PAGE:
- in Technology
“I’m Dua, and I’ll be your instructor today.”
With its lycra, leotards and sweatbands, the workout video for Dua Lipa’s Physical is a camp and colourful homage to the TV exercise classes of the 80s.
The track itself is heavily inspired by the disco and electronica which defined the decade’s sound.
Same goes for the biggest song in the world right now: The Weeknd’s Blinding Lights, with its super synth-pop keyboard hook.
The 1980s is inspiring pop music once again – and influencing artists who weren’t even born then.
Its sound can currently be found everywhere in mainstream pop – from Little Mix’s Break Up Song to The 1975’s back catalogue to Heartbreak Weather, the title track from Niall Horan’s new album.
It’s perhaps most obvious throughout The Weeknd’s After Hours, especially in the saxophone crescendo of In Your Eyes.
“For me the definitive 80s sound is a splashy snare and a kick drum with a lot of kick,” says Tim McEwan, one half of US electronic duo The Midnight.
The group have been creating 80s-sounding pop with all the hallmarks of the decade – including big soundscapes, dreamy vocals, and saxophone solos – for years.
Known as Synthwave, it’s a style of electronic music that’s defined the sound of 1980s film and game soundtracks.
“You then throw in these dreamy synth pads which create these hyper melodic songs.”
While The Midnight agree all music is cyclical, the current wave of 80s nostalgia might be because we “miss the simplicity of a different time”.
“Technology has taken over to such a degree that there’s something very tactile about the 80s and 90s that people are rediscovering… that could be cassette tapes, vinyl, old game cartridges.”
Technology Some of the defining pop songs of the 1980s
A-Ha – Take On Me
New Order – Blue Monday
Soft Cell – Tainted Love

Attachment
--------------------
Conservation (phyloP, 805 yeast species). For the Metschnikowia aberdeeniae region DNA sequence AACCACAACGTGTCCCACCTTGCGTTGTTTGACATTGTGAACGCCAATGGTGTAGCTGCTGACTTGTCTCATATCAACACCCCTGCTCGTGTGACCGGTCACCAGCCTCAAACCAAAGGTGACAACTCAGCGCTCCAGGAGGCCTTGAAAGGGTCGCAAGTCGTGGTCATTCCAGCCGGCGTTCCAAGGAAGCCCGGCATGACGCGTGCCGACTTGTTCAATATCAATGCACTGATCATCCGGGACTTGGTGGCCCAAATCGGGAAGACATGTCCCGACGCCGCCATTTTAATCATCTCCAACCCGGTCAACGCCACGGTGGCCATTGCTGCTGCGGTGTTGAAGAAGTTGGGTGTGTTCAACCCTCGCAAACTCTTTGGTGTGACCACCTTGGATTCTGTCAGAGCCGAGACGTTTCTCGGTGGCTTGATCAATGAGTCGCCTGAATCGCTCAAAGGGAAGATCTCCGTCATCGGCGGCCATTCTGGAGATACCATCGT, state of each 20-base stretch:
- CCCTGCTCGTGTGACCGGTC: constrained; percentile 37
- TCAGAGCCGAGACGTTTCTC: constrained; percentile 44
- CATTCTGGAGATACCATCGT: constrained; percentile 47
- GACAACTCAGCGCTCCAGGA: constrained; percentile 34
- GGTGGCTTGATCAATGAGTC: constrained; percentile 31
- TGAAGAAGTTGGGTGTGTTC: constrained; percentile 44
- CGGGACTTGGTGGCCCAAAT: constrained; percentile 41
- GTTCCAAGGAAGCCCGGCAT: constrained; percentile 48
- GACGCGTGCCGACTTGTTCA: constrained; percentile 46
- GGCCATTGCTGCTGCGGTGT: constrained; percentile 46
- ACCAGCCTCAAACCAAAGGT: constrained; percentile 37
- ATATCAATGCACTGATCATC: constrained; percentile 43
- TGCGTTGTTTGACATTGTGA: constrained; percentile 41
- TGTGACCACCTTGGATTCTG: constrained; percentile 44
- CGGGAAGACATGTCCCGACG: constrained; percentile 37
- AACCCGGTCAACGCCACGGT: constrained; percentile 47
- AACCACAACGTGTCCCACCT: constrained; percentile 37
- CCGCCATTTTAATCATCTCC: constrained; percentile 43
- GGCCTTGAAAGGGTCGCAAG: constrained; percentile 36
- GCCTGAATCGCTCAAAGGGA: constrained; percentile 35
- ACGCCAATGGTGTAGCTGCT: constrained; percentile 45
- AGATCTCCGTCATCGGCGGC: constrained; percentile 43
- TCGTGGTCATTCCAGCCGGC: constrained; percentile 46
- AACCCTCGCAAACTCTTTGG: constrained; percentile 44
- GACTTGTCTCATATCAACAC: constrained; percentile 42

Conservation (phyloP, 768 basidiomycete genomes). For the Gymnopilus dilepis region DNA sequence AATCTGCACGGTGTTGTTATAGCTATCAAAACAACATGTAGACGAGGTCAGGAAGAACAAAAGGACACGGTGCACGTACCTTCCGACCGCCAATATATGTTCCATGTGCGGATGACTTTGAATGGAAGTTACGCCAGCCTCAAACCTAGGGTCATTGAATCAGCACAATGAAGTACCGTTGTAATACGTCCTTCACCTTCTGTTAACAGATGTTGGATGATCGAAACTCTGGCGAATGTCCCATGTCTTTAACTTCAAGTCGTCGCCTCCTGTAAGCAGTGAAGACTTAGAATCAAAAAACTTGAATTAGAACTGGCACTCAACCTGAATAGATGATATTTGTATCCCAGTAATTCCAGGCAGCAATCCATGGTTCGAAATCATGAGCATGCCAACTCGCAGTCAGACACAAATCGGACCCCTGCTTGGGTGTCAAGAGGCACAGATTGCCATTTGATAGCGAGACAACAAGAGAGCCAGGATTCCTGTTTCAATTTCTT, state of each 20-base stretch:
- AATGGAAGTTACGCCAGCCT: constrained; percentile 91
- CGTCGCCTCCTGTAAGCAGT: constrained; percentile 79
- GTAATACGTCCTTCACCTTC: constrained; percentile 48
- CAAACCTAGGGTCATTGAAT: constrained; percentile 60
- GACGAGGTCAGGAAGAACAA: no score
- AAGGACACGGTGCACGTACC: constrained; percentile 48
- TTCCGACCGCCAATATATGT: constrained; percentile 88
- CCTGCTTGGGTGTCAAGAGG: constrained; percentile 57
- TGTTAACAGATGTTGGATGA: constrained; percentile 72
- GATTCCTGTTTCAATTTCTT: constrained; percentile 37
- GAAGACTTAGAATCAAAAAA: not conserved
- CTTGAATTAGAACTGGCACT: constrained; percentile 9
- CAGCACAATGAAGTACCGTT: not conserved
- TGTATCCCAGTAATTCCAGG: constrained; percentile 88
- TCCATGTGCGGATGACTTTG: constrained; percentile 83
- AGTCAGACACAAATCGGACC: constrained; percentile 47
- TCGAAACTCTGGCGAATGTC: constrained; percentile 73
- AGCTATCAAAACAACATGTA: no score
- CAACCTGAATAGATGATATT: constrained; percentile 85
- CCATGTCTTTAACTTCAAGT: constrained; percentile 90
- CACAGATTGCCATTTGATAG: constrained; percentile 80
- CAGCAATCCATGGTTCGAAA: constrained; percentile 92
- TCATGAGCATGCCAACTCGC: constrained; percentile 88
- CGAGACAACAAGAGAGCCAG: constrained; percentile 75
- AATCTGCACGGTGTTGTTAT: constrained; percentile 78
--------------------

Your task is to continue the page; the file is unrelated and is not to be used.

Madonna – Into The Groove
Whitney Houston – I Wanna Dance With Somebody (Who Loves Me)
Don Henley – The Boys Of Summer
Kate Bush – Running Up That Hill
DeBarge – Rhythm Of The Night
Spandau Ballet – Gold
Lionel Richie – All Night Long
The 80s has always been a “significant music period” but the decade’s influence” has “really stuck” this time round, according to the Independent’s music correspondent Roisin O’Connor.
Born in the 1990s, she remembers finding 80s music through film soundtracks such as Back To The Future.
“We discover something our parents were into and it seems like you’re discovering hidden treasure.”
Dua Lipa’s vocal on Physical reminds Roisin of Debbie Harry (from Blondie) – and says the Weeknd “is famously obsessed with Michael Jackson”.
For Dutch DJ Oliver Heldens, who was born in 1995, the 80s sound is “futuristic, melancholic but uplifting”.
Growing up on disco and Eurodance, he recently re-versioned the 1983 Italian dance-epic Take A Chance.
He also sampled the staccato keyboards from Yazoo’s 1982 hit Don’t Go on Turn Me On, his collaboration with Riton.
“Good music from the past will always be there in the future,” he tells Radio 1 Newsbeat.
The hook on Turn Me On was created by Vince Clarke who – as a member of Yazoo, Depeche Mode and Erasure – helped pioneer the sounds of the 1980s.
“He approved the sample… thankfully,” says Heldens.
Vince Clarke has also been a major influence in the life and career of producer and singer Jack Antonoff, who has made music with Taylor Swift, Lorde and Carly Rae Jepsen.
The pair worked together on Antonoff’s Bleachers albums Strange Desire and Gone Now.
Speaking to Buzzfeed in 2014, Antonoff said: “Modern pop music should just write Vince a cheque for a billion dollars.”
TV has done its bit too – with the colours and aesthetic of the Starcourt Mall in Netflix’s Stranger Things acting as perhaps the most visually in-your-face representation of the 80s.
The show “came at the perfect time”, according to Tim from The Midnight. “We definitely live in the same universe.”
He thinks the Duffer brothers, who created Stranger Things, “nailed an aesthetic that enhances whatever else is going on around it”.
“Our last album, Kids, came out in 2018 – which was around the same time as the third season. A lot of people have been rediscovering us since it came out.”
The band are now preparing for the release of a new album later this year, which The Midnight’s Tyler Lyle says represents their “strongest songs” to date.
“We are trying to make music that feels authentic to us.”
The 80s throwback is perhaps at the peak of its influence right now and, as with anything in music, music critic Roisin O’Connor thinks that the sound could “peter out over the next year or so”.
“When you have artists as big as The Weeknd and Dua Lipa doing it, you’ve reached your top levels. I wouldn’t be surprised if artists soon try exploring other avenues.
“However, it’s so significant we’re never not going to hear influence from that time in our music.”